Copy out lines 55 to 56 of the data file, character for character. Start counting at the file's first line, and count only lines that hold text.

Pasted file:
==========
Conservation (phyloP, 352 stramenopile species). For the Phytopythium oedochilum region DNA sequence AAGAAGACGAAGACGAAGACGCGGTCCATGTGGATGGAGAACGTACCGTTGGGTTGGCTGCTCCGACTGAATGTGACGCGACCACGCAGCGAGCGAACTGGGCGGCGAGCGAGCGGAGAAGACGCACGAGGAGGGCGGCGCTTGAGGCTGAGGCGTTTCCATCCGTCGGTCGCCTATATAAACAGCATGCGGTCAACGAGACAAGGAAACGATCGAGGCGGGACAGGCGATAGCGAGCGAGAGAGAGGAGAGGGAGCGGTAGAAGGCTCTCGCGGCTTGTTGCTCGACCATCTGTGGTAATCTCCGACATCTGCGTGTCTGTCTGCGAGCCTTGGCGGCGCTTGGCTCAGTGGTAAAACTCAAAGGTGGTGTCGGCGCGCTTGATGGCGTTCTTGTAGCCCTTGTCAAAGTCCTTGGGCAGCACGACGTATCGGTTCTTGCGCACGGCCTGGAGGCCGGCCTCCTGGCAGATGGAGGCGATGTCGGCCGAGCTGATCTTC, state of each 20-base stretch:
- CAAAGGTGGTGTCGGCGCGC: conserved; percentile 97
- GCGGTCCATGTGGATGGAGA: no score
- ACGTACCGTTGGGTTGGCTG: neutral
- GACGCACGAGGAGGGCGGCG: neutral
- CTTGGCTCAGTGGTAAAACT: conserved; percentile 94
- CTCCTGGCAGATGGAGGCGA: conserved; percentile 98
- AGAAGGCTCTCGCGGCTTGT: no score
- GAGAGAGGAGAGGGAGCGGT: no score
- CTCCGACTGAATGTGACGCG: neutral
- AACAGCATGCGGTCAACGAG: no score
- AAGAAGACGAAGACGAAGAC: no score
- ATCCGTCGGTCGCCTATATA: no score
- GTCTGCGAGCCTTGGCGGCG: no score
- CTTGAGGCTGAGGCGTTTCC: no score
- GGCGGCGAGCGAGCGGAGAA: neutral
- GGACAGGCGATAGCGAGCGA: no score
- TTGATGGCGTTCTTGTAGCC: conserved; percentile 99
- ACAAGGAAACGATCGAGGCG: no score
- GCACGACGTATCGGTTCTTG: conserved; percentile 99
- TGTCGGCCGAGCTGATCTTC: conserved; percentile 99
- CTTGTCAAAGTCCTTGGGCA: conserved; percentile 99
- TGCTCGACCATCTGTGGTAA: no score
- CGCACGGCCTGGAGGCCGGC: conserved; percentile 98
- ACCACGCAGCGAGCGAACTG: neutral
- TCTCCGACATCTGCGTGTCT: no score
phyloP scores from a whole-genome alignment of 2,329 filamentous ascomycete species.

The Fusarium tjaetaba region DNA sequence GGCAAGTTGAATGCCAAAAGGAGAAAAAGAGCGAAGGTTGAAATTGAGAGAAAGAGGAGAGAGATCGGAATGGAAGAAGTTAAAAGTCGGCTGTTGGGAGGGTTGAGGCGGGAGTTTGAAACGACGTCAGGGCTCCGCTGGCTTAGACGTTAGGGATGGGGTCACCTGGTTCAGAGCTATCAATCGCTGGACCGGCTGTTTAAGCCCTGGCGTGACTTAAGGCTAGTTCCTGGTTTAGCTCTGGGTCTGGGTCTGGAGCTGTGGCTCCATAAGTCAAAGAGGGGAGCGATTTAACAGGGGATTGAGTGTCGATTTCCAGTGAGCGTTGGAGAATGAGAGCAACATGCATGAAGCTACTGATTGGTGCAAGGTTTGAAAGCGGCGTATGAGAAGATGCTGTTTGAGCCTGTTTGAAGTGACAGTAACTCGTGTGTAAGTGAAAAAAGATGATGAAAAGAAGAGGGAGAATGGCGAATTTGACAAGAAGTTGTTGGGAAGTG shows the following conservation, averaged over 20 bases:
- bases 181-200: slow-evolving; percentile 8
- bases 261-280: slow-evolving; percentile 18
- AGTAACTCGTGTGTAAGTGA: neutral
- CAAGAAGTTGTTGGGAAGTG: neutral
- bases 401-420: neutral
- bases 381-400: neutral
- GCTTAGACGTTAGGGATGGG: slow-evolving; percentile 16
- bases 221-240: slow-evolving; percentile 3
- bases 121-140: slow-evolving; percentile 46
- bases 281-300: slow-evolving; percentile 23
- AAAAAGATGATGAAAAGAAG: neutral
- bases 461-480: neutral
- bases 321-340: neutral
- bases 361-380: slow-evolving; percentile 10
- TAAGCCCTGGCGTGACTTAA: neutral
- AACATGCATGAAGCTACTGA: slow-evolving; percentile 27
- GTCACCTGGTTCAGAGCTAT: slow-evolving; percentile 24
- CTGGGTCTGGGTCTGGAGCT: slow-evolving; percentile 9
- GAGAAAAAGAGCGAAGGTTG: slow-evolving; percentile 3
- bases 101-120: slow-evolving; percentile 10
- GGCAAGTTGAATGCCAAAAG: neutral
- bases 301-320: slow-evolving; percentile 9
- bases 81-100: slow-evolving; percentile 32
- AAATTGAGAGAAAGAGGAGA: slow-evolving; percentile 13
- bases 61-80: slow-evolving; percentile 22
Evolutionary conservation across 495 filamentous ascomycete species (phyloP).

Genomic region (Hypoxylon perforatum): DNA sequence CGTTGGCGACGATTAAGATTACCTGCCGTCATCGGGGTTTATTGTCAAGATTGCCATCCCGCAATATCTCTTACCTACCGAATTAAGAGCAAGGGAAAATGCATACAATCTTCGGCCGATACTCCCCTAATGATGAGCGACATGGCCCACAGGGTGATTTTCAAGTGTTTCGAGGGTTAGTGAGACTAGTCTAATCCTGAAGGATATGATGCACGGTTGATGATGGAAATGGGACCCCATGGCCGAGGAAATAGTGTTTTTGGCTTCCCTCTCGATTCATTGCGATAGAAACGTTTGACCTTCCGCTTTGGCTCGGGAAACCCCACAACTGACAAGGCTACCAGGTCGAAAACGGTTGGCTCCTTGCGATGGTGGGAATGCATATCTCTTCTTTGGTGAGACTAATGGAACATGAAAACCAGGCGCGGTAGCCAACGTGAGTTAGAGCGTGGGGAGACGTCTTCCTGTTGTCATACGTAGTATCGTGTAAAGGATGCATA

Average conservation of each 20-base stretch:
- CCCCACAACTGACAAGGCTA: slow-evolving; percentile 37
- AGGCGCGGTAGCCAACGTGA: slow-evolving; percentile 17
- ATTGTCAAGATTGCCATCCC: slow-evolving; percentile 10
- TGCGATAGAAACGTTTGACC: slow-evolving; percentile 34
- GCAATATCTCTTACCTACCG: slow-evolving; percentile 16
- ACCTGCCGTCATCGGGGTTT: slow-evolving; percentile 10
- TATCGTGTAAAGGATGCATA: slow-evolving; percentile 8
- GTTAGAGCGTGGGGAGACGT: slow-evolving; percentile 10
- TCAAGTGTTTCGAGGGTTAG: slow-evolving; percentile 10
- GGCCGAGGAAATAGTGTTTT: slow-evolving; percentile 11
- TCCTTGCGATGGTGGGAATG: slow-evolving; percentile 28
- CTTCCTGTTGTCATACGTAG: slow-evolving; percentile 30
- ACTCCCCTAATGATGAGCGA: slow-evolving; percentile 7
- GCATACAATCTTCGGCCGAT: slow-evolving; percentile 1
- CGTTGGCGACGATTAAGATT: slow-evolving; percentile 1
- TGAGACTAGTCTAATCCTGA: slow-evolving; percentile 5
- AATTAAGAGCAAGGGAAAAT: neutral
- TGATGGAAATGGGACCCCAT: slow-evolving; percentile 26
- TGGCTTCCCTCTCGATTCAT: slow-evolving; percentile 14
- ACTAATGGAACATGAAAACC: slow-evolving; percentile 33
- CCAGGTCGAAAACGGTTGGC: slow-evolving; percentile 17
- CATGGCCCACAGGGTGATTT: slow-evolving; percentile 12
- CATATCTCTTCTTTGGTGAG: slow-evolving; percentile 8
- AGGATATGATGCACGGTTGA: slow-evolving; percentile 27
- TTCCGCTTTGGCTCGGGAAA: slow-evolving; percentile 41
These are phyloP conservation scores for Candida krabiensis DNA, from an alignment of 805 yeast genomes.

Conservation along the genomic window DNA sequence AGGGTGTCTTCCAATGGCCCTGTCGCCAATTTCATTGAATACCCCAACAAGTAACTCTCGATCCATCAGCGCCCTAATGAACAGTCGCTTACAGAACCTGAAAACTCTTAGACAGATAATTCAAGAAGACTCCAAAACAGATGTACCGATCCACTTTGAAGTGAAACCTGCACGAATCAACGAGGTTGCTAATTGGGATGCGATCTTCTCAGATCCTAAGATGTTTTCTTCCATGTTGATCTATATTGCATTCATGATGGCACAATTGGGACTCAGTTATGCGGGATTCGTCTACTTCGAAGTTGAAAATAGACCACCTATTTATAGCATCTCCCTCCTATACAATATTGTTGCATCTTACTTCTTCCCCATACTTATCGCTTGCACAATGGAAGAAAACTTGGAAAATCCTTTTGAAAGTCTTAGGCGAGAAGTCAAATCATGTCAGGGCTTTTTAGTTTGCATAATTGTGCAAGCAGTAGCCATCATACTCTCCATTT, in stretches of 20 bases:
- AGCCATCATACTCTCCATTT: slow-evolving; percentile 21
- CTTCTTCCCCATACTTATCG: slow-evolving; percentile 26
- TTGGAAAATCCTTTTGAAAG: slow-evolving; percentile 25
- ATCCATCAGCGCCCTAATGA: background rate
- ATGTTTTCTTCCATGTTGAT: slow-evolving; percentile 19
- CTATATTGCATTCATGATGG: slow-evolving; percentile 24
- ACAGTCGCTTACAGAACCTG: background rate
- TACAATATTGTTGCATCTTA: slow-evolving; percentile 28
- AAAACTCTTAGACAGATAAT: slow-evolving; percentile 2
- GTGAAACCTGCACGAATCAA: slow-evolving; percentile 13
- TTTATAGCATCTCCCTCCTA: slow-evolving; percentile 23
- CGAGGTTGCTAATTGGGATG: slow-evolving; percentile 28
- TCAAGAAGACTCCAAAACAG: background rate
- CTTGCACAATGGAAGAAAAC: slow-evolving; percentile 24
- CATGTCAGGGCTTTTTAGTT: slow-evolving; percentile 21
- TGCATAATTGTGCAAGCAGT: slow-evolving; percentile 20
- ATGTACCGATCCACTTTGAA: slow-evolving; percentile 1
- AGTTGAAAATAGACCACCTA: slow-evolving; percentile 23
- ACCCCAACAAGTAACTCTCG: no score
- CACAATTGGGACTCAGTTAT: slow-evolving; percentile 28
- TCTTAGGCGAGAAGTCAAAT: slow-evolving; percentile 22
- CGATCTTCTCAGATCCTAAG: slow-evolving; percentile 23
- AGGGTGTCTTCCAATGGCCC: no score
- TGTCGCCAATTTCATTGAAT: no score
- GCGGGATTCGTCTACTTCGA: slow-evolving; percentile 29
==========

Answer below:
Genomic region (Hypoxylon perforatum): DNA sequence CGTTGGCGACGATTAAGATTACCTGCCGTCATCGGGGTTTATTGTCAAGATTGCCATCCCGCAATATCTCTTACCTACCGAATTAAGAGCAAGGGAAAATGCATACAATCTTCGGCCGATACTCCCCTAATGATGAGCGACATGGCCCACAGGGTGATTTTCAAGTGTTTCGAGGGTTAGTGAGACTAGTCTAATCCTGAAGGATATGATGCACGGTTGATGATGGAAATGGGACCCCATGGCCGAGGAAATAGTGTTTTTGGCTTCCCTCTCGATTCATTGCGATAGAAACGTTTGACCTTCCGCTTTGGCTCGGGAAACCCCACAACTGACAAGGCTACCAGGTCGAAAACGGTTGGCTCCTTGCGATGGTGGGAATGCATATCTCTTCTTTGGTGAGACTAATGGAACATGAAAACCAGGCGCGGTAGCCAACGTGAGTTAGAGCGTGGGGAGACGTCTTCCTGTTGTCATACGTAGTATCGTGTAAAGGATGCATA

Average conservation of each 20-base stretch: